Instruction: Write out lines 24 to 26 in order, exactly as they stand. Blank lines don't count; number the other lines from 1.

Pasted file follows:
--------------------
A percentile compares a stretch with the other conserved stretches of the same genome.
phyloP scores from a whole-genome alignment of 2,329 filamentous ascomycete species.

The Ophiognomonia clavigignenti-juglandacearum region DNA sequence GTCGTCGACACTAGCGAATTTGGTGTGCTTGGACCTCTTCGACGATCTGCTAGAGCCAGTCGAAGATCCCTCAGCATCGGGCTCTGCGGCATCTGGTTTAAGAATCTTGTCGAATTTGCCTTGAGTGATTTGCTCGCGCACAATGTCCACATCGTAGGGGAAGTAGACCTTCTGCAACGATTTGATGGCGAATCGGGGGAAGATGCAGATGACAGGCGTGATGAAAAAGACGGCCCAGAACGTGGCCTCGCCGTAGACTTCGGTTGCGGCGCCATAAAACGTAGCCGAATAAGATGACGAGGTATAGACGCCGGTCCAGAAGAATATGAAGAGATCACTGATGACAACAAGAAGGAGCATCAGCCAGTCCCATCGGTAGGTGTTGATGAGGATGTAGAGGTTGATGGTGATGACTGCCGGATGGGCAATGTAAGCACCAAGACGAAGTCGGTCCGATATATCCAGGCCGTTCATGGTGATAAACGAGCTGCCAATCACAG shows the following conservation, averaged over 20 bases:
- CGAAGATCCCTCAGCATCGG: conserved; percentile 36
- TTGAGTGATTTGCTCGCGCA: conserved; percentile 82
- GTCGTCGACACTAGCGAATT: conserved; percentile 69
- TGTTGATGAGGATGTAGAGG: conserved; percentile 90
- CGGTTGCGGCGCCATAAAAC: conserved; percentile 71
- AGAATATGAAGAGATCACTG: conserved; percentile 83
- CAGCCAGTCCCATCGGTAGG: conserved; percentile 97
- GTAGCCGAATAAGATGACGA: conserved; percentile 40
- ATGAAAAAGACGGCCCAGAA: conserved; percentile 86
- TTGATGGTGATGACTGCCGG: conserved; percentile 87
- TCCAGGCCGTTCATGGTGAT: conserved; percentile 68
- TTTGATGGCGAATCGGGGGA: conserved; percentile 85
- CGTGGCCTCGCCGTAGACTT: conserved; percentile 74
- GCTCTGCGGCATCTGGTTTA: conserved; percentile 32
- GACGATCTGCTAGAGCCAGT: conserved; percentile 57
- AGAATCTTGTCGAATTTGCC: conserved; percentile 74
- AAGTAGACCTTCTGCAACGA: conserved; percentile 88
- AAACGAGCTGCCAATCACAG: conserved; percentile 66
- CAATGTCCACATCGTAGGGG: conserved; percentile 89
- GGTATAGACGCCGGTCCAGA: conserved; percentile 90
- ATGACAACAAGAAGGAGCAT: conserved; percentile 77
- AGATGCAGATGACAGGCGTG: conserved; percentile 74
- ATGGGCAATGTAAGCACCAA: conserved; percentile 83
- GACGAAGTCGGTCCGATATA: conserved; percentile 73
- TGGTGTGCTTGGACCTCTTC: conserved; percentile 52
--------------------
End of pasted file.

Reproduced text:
- ATGACAACAAGAAGGAGCAT: conserved; percentile 77
- AGATGCAGATGACAGGCGTG: conserved; percentile 74
- ATGGGCAATGTAAGCACCAA: conserved; percentile 83